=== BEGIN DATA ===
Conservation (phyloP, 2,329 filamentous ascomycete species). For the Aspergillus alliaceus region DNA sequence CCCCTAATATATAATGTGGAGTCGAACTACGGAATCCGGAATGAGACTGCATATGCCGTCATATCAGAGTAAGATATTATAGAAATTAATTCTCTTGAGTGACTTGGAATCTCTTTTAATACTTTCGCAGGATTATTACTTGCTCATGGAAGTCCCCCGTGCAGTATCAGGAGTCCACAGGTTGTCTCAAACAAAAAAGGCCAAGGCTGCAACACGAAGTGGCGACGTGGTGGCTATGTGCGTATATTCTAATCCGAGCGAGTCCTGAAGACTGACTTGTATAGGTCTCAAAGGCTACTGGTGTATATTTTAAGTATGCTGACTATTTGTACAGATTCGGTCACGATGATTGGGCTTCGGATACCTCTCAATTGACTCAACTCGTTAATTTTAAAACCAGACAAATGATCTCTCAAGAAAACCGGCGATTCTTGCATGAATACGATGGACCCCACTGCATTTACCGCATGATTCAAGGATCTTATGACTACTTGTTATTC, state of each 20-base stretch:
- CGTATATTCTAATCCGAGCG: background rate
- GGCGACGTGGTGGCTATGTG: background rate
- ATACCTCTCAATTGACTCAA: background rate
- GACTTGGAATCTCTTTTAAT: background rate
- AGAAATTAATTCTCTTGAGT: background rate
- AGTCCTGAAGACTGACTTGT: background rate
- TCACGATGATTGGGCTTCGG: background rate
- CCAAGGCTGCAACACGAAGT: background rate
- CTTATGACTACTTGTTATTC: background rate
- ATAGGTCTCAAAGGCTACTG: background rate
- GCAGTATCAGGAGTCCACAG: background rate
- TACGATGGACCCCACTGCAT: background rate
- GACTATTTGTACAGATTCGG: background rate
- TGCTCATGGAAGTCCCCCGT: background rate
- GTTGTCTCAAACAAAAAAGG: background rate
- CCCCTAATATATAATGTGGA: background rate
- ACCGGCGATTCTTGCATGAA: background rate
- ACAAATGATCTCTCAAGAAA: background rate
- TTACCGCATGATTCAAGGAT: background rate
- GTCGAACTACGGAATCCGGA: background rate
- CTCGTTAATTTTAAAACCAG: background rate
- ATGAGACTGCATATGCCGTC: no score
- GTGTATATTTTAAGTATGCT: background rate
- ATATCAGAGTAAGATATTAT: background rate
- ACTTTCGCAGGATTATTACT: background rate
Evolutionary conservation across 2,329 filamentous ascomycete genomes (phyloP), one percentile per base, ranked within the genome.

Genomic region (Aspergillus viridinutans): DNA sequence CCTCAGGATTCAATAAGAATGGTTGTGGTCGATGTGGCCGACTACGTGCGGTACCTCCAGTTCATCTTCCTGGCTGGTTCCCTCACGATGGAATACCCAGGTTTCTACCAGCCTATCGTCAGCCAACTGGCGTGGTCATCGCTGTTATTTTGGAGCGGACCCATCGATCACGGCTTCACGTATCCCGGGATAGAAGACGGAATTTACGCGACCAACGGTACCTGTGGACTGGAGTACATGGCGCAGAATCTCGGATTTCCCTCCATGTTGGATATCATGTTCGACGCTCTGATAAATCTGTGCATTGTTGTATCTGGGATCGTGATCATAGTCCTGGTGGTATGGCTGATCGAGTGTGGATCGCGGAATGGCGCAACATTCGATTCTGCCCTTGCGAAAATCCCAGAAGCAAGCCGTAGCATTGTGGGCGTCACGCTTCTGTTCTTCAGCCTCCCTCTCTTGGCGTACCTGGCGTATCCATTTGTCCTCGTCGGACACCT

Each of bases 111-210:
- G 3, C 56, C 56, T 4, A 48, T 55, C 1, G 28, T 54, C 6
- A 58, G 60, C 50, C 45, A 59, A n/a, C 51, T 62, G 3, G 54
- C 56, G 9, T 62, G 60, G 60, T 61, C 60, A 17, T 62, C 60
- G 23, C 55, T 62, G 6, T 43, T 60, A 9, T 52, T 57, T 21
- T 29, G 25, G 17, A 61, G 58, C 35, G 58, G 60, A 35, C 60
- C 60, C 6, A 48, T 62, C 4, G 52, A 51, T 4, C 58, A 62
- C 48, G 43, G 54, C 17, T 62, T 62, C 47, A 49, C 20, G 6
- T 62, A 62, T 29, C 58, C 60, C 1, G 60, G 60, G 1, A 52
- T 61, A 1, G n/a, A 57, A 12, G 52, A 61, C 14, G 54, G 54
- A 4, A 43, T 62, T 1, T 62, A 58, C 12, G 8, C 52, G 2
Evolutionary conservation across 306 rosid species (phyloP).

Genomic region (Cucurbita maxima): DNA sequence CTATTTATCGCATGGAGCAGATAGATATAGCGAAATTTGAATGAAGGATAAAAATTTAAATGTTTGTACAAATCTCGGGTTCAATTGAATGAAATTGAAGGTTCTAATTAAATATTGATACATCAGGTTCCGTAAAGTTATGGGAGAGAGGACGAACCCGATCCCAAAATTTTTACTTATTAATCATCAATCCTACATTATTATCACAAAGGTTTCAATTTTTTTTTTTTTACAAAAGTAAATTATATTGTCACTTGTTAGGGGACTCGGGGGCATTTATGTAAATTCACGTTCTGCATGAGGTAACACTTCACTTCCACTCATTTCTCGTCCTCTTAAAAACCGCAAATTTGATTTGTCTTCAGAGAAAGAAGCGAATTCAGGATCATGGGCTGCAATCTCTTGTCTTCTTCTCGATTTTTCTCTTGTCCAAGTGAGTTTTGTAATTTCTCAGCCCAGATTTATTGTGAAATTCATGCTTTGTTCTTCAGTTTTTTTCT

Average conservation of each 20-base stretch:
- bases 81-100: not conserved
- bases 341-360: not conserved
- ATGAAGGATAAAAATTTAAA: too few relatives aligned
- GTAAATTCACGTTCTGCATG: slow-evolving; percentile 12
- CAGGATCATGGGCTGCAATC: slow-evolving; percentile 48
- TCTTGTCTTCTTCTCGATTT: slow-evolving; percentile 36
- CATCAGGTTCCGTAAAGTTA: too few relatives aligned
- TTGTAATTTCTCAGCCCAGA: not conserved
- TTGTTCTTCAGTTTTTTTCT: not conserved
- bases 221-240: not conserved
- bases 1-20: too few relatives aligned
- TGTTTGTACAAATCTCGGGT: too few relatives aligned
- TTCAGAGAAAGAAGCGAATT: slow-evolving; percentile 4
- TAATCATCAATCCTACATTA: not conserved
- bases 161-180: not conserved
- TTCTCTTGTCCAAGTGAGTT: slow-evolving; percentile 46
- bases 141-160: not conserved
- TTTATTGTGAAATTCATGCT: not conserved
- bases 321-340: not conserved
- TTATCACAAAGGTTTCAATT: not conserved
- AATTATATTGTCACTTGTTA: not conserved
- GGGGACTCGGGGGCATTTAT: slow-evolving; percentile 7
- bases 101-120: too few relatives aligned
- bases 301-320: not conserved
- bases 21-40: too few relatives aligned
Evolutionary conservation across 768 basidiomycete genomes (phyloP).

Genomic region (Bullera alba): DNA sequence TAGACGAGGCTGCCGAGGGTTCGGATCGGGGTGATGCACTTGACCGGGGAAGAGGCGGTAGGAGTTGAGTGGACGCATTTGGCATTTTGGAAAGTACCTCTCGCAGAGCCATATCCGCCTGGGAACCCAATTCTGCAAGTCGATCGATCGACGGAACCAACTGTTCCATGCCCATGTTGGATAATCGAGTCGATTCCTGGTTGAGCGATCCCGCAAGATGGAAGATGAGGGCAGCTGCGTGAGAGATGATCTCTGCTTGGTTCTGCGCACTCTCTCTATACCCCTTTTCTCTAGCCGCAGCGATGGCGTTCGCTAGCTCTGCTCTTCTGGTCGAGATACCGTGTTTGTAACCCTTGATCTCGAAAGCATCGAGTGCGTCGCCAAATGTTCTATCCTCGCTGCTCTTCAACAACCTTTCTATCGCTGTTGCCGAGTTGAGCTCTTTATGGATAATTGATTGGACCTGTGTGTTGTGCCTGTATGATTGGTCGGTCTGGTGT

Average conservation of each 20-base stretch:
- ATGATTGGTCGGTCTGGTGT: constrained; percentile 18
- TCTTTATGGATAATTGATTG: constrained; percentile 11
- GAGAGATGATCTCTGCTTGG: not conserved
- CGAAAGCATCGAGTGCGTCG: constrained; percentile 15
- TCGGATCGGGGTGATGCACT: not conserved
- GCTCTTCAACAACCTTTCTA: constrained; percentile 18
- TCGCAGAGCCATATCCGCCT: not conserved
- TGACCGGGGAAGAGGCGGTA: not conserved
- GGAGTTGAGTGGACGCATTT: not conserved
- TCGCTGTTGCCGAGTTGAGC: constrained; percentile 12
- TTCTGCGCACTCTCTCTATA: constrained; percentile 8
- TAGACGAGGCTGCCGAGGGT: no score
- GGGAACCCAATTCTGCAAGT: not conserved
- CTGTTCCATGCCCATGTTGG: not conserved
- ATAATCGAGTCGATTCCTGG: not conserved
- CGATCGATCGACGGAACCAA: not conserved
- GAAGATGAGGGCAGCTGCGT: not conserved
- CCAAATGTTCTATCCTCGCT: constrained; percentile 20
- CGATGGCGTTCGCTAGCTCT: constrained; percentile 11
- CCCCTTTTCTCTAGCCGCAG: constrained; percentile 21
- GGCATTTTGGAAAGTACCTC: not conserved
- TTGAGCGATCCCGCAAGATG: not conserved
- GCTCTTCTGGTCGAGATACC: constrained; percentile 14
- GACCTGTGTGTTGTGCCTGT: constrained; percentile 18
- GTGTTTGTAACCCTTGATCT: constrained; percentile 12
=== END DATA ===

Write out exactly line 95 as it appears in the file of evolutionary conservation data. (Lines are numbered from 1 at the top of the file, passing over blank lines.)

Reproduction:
- GTGTTTGTAACCCTTGATCT: constrained; percentile 12